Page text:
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March 23, 2016

Darwin Port lease: Australia has 'nothing to fear' says Chinese Government

Darwin Port Operations Pty Ltd is the appointed Port Operator for the purposes of a 99 year lease of the Port of Darwin. The Northern Territory Utilities Commission is the regulator in regards port access and pricing in accordance with the Ports Management Act and regulates services prescribed in the regulations by Darwin Port. To further understand the Commission's role, click here

The Ports Management Act provides a framework for the private port operator to prepare and submit an access policy to the Northern Territory Utilities Commission for approval. As the private port operator, Darwin Port is required to comply with its access policy.
To this end, the Draft Access Policy, in accordance with the Act, is now available for review by interested stakeholders via the Northern Territory Utilities Commission website and the attachment link below.  The consultation period is open, with a closing date for submissions by Thursday 7 April 2016, with submissions to be directed to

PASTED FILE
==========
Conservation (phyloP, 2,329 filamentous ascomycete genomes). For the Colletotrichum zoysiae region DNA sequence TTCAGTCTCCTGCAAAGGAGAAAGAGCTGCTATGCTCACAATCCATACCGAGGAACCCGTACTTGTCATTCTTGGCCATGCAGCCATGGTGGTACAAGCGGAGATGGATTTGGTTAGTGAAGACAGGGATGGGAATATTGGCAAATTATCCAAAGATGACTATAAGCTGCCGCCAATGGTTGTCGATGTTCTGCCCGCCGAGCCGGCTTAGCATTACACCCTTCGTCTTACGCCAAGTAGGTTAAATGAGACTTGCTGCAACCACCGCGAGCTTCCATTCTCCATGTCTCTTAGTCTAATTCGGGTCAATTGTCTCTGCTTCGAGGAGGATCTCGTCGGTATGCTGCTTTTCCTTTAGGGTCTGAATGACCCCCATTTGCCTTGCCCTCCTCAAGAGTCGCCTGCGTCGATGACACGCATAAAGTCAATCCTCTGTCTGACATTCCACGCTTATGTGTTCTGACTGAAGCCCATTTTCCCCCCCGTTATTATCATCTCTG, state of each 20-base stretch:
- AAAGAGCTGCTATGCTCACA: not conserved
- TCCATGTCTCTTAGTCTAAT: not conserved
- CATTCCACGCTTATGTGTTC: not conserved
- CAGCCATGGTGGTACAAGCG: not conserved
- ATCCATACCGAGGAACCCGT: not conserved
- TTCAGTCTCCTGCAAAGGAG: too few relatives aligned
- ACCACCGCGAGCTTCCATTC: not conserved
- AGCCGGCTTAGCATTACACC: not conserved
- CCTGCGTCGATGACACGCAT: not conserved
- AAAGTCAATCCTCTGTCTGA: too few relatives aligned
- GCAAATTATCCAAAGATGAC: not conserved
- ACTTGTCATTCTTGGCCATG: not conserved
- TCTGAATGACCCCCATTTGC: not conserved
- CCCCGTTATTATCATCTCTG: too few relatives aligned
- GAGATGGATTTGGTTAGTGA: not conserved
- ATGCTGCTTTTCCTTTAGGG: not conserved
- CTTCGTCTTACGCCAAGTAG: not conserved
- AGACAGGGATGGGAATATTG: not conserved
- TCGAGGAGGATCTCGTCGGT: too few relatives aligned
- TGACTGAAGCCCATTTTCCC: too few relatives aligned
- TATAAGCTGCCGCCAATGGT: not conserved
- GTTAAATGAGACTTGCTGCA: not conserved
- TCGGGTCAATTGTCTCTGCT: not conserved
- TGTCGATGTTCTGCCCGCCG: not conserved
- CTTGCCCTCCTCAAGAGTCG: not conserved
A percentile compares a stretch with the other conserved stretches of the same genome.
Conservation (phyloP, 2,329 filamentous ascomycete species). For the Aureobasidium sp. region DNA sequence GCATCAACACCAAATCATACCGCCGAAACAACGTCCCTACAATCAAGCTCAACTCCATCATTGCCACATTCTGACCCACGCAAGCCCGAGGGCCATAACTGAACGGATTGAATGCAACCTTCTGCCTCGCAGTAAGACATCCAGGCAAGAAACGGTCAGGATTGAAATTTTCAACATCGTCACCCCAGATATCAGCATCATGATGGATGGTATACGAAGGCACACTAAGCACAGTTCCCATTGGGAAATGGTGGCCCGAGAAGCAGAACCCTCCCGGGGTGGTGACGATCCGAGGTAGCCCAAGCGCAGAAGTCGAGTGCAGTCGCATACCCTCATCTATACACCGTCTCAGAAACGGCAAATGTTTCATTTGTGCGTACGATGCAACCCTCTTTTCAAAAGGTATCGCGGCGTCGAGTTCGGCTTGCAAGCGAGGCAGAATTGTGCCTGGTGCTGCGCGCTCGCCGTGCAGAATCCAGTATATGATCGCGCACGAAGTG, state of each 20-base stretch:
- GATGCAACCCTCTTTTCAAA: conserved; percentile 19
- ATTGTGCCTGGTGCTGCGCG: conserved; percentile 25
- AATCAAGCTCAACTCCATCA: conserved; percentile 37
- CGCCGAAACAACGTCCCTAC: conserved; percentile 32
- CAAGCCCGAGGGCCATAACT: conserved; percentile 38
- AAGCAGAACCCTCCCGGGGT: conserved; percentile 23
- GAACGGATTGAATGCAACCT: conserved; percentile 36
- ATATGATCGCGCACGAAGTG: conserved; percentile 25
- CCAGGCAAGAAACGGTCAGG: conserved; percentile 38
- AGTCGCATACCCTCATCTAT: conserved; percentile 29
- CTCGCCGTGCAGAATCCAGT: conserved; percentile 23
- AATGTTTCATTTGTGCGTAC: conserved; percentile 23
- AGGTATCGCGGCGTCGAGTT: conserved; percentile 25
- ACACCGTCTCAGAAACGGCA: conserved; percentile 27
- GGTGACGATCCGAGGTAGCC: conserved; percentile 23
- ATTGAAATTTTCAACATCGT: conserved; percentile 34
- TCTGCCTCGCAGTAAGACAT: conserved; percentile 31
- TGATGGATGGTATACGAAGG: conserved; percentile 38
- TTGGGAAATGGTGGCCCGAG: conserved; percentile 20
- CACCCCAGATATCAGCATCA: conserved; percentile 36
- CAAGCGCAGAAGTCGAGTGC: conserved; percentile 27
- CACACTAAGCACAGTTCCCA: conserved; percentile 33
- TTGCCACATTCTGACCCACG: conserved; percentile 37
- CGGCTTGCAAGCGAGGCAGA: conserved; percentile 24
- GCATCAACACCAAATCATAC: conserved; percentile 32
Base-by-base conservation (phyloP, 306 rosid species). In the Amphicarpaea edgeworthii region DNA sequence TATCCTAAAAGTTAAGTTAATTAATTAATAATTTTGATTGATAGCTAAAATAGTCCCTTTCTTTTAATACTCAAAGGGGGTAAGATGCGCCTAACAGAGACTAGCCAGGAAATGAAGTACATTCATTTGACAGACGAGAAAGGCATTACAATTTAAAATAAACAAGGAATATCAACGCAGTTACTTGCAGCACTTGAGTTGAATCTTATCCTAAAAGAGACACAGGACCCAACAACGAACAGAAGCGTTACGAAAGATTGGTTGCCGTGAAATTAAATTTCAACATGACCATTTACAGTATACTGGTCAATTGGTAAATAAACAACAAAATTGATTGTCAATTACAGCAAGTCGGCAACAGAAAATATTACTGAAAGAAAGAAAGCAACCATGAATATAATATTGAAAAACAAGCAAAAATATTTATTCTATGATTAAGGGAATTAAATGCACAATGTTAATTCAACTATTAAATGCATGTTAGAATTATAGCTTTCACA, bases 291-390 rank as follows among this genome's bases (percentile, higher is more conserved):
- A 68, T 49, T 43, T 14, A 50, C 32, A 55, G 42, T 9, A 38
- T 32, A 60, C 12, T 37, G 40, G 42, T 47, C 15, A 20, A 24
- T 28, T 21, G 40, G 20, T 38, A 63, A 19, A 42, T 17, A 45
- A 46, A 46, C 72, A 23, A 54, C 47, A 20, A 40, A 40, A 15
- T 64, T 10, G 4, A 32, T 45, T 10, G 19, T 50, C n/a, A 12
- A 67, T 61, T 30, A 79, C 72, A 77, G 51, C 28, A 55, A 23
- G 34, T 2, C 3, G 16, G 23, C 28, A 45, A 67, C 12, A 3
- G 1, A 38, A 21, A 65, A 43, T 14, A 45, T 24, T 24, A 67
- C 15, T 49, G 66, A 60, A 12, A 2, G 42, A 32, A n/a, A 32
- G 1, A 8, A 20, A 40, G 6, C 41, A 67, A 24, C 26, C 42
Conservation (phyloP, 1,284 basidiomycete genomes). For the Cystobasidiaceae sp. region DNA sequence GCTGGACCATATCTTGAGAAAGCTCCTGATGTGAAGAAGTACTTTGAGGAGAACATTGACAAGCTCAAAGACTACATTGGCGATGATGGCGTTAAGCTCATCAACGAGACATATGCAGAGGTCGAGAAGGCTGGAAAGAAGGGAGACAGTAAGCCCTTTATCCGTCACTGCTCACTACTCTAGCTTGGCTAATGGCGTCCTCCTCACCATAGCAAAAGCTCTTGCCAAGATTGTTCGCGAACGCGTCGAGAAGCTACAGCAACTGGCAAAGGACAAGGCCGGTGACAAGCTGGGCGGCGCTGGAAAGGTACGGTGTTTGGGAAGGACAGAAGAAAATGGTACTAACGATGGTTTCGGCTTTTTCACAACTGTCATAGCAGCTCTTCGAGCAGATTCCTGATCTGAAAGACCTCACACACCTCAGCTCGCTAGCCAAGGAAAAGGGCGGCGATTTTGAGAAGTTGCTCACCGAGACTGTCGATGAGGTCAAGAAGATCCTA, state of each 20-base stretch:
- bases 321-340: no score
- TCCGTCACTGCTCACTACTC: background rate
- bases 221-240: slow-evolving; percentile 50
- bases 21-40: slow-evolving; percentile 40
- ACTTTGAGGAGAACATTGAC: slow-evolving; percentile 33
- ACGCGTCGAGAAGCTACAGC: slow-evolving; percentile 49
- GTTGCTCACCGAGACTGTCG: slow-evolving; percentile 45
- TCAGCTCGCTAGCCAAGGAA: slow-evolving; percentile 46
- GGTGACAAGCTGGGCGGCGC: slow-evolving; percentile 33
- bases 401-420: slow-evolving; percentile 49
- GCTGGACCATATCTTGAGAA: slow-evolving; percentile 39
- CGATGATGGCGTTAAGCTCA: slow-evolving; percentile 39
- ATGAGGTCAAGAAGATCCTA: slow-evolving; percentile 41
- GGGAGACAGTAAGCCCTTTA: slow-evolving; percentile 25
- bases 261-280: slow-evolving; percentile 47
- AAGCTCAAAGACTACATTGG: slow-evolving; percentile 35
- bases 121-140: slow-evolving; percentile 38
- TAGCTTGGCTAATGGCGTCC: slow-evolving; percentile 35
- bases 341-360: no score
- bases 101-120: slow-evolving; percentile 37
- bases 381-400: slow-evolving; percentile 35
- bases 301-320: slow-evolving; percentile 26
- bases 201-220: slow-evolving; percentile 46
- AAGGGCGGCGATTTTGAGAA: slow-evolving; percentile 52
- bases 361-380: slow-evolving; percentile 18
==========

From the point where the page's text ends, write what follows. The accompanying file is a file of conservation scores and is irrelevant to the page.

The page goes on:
Chinese company Landbridge to operate Darwin port under $506m 99-year lease deal

No jobs loss guarantee until 2018

Landbridge's Mike Hughes said the company planned on making a "considerable financial investment" in the port.A Chinese company has won the bid to operate the Port of Darwin under a 99-year lease deal worth $506 million, NT Chief Minister Adam Giles has announced.
Mr Giles announced the Port of Darwin will have a new operator under an agreement signed today with the Landbridge Group worth $506 million, in a deal he described as "a fantastic outcome for the Territory".
Under the terms of the agreement, Mr Giles said the Territory would lease the Darwin Port land and facilities of East Arm Wharf, including the Darwin Marine Supply Base, and Fort Hill Wharf to the Chinese-owned Landbridge Group for 99 years.
The Territory will retain Stokes Hill Wharf, Fisherman's and Hornibrook's Wharves and Frances Bay facilities.

As part of the deal Landbridge have paid the full price for the lease, but only taken an 80 per cent ownership stake, Mr Giles said.
Within five years the Chinese company must find an Australian investor to purchase the other 20 per cent, and until that time that stake will remain with the NT Government.